Yes, self-published writers need a business plan

I recently came across this article by editor Rob Bignell, an esteemed editor and owner of Inventing Reality Editing Service. And I thought I might offer another perspective.

First off, let me say that I have an incredible respect for Rob Bignell. He has a proven history of high-quality editorial work. More to the point, it’s clear that Rob is making the point that having a structured budget is just as effective for the casual self-published author insofar as tax purposes go. As Rob mentions, “Even if not seeking a loan, such a plan can be useful in guiding your strategy to grow a business.” This is so incredibly true. A business plan can help you keep a budget on track and give a big-picture view of the future.

And then, Rob argues that you don’t need one:

Generally, creating a business plan is unnecessary for self-published writers, even then they establish their own “publishing company” that owns the ISBN to their books. Such businesses generally are a self-proprietorship, and any royalties coming to the author is considered personal income. 

Here’s the thing: writers who are really serious about writing and publishing, even self-publishing, need a plan to succeed. It also needs a budget, true, but even a self-proprietorship needs a plan to stay afloat if it’s ever going to succeed in the long run. I’ve never met a writer who was happy with “just one”. We all (with few exceptions) want to chase that dream of writing for a living, forever. That can’t come true without one of two things: a load of money or a business plan.

It’s an uncomfortable truth that authors with money are more likely to succeed. Book covers cost money. Editors cost money. ISBNs cost money. Whether you’re buying 10k copies of your book to get on the NYT bestseller list or spending hundreds of thousands of dollars on personal advertising, the person with the largest wallet has the advantage. For a writer who has a full-time job and writes on the side, every penny matters. That is why a business plan is so important.

Too often, I see writers who take their book sales as “side hustle” income and don’t reinvest that money back into their own books. When I ask why, the answer is inevitably: “well, what am I going to spend it on?” That’s where a plan comes in. Knowing where your money is going, and what it is going to do for you, is going to maximize your success.

Most of the profits of The Wizards on Walnut Street went toward making No Place successful, and in turn that’s going to go toward the next book, and the next one. But I can only do that effectively if I have a plan. So yes, self-published writers need a business plan. Maybe not a big one, or a complicated one. Maybe they’ll never use the business plan to get a business loan and maybe it won’t significantly change their tax filings or their net profits. But if a self-published author wants to play in the big leagues, they need a plan or they will drown in the slush pile.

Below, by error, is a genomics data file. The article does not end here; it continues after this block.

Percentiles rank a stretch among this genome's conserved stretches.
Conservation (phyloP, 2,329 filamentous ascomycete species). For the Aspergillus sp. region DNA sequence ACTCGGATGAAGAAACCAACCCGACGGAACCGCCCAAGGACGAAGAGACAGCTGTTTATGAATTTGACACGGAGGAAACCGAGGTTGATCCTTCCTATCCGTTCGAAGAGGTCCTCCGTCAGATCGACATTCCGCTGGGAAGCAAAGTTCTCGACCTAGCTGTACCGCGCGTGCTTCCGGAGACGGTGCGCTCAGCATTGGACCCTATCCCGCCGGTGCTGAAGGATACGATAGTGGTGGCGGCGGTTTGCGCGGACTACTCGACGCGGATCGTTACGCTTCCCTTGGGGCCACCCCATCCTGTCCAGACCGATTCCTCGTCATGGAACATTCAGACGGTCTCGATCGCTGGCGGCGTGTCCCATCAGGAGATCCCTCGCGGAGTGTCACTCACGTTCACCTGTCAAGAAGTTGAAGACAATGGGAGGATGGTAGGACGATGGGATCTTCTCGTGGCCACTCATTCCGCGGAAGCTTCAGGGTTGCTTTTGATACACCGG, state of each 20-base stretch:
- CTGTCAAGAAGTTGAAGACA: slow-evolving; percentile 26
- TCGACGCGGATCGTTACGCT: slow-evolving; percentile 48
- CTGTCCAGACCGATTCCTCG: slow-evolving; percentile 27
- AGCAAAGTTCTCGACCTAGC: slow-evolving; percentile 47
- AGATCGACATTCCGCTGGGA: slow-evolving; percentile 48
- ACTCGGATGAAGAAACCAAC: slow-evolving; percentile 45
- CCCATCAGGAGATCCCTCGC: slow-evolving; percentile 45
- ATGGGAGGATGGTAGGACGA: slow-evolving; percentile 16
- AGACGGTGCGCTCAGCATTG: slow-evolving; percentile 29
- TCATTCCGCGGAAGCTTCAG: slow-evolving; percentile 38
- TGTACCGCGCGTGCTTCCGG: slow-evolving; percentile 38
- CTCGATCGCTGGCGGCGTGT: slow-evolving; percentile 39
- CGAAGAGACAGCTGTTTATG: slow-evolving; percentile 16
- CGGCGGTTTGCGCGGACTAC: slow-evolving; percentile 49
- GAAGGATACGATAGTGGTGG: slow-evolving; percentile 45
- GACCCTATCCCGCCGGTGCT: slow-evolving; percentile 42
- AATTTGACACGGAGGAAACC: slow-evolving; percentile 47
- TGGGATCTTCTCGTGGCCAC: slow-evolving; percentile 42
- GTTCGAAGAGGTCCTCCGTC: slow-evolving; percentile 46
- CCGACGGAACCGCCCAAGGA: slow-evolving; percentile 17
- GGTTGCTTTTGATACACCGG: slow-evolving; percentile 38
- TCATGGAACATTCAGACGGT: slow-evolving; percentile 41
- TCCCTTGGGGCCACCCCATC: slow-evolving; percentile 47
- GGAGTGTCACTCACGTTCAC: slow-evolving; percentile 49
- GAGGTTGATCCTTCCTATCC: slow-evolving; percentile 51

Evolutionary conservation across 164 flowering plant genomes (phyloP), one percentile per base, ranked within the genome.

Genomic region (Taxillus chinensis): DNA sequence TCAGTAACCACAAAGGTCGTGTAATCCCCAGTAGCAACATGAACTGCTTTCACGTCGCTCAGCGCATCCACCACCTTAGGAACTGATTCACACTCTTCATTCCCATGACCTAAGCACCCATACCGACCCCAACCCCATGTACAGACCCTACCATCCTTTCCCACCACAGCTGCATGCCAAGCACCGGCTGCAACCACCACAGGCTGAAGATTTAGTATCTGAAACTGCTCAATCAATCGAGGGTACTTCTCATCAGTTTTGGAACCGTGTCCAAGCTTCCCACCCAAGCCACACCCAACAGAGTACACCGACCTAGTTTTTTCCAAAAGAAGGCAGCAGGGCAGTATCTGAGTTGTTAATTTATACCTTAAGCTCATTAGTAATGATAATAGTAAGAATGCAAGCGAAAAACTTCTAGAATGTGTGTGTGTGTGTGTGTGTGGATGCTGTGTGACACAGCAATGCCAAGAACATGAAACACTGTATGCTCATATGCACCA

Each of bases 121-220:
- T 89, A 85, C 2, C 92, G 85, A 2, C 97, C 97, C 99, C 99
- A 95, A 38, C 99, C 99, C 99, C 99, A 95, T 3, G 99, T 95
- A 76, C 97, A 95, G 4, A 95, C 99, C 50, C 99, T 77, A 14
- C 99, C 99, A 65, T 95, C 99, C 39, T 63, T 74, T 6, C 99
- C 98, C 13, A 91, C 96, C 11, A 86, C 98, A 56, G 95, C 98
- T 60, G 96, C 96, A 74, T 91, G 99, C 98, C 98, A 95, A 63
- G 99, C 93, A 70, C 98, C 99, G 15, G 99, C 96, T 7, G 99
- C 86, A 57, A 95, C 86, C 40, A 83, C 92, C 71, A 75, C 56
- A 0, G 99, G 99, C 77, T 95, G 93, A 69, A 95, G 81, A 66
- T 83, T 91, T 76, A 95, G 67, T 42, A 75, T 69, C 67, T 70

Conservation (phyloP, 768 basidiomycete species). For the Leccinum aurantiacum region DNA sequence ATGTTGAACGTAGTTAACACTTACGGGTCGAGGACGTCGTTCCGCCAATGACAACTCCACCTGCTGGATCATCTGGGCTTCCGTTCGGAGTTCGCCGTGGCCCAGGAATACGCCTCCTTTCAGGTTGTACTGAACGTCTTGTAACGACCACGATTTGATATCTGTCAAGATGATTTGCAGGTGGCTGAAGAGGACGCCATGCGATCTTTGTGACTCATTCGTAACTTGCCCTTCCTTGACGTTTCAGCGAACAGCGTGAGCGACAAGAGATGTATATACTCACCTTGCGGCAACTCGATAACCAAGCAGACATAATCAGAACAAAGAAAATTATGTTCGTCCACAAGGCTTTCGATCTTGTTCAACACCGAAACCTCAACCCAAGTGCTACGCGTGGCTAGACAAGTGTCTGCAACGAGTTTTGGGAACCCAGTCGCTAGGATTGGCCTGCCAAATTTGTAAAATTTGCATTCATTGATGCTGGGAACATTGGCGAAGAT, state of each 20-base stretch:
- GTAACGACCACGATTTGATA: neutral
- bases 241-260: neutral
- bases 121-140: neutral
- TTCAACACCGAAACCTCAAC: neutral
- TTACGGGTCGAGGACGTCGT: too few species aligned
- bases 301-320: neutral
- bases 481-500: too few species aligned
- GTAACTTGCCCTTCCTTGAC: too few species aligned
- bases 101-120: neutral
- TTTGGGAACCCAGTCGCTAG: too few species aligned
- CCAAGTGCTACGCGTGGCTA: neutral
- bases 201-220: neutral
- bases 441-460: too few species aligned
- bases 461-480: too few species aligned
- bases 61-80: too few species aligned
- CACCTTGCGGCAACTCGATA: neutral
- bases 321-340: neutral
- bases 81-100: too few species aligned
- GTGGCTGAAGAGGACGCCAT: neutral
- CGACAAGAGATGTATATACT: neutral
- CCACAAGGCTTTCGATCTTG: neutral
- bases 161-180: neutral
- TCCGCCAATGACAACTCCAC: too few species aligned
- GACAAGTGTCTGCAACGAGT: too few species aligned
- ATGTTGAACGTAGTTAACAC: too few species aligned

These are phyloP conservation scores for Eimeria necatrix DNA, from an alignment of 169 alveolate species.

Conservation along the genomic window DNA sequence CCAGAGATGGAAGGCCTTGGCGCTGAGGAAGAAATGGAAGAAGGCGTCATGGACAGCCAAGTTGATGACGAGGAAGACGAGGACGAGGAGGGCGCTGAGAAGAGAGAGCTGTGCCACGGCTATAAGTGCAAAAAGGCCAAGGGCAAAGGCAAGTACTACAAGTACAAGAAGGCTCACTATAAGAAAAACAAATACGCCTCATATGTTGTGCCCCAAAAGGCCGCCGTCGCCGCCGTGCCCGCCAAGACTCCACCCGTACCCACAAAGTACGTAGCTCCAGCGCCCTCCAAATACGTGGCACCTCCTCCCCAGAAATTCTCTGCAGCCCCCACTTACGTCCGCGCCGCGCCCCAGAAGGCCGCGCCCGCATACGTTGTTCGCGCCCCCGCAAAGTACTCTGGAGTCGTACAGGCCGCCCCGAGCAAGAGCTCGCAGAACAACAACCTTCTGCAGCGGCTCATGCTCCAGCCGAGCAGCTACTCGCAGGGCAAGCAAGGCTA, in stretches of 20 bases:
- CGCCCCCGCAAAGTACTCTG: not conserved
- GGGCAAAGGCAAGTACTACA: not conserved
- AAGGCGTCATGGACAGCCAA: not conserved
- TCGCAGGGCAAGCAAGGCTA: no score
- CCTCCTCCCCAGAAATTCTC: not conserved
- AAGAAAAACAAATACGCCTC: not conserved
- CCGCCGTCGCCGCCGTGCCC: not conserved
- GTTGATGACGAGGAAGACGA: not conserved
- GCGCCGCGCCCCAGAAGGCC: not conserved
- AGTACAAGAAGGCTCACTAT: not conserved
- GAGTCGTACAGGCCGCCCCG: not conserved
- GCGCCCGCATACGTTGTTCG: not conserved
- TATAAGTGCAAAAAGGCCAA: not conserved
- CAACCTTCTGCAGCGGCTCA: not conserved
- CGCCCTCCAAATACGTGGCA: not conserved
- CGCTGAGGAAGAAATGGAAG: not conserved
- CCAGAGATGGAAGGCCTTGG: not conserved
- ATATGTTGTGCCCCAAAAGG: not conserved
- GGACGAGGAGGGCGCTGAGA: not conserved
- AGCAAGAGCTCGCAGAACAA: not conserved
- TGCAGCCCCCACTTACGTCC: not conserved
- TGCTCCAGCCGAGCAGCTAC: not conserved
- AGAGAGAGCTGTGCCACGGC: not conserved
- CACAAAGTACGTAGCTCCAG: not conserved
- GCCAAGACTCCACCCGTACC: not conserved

Sam Swicegood is an author, speaker, blogger, and podcaster from Cincinnati, OH. He is the author of fantasy and science-fiction literature, including The Wizards on Walnut Street and No Place.

2 Comments to Yes, self-published writers need a business plan

  1. Rob Bignell says:

    The key quotation from the Inventing Reality article that was not quoted is: “A business plan becomes necessary when you publish enough books with large enough sales that you can quit your day job. By that point, you have a serious small business going, and the writing effort no longer can be viewed as just a hobby or a side job. In addition, a business plan is necessary if the writing leads to the creation of another business, such as consulting, speaking, editing writers’ books, designing book covers, or self-publishing titles the writer didn’t pen. In this case, though, the business plan is geared less for the self-publishing of your books than for the small business you’re running. ”

    Are you just a hobbyist who wrote a book about your family history or who decided to publish a novel that you wrote 10 years ago and don’t plan to publish again? Then you don’t need a business plan. After all, what’s the point of writing an executive summary, company description, market analysis, competitive analysis, description of management and organization, breakdown of your products and services, marketing plan, and sales strategy? Banks want to see that stuff before giving you a loan, but you’re not looking to borrow money.

    If you plan to write multiple books or start a business of which your book is just a promotional tool, though, then yes, you ought to have a business plan (Indeed, I do both – write/publish multiple hiking guidebooks and run an editing business and have two business plans, one for each). The quoted article states that, though Sam’s article infers that it doesn’t.

    Thank you for the kind words, Sam, about my business and experience. However, I think we actually agree rather than disagree.

    • @Rob We definitely agree on more points than we disagree, for sure. Too often, though, self-published writers take on tools like CreateSpace/KDP and think it’s a set-it-and-forget-it system, even when their goal is to publish many books.

      Thanks for everything you do!

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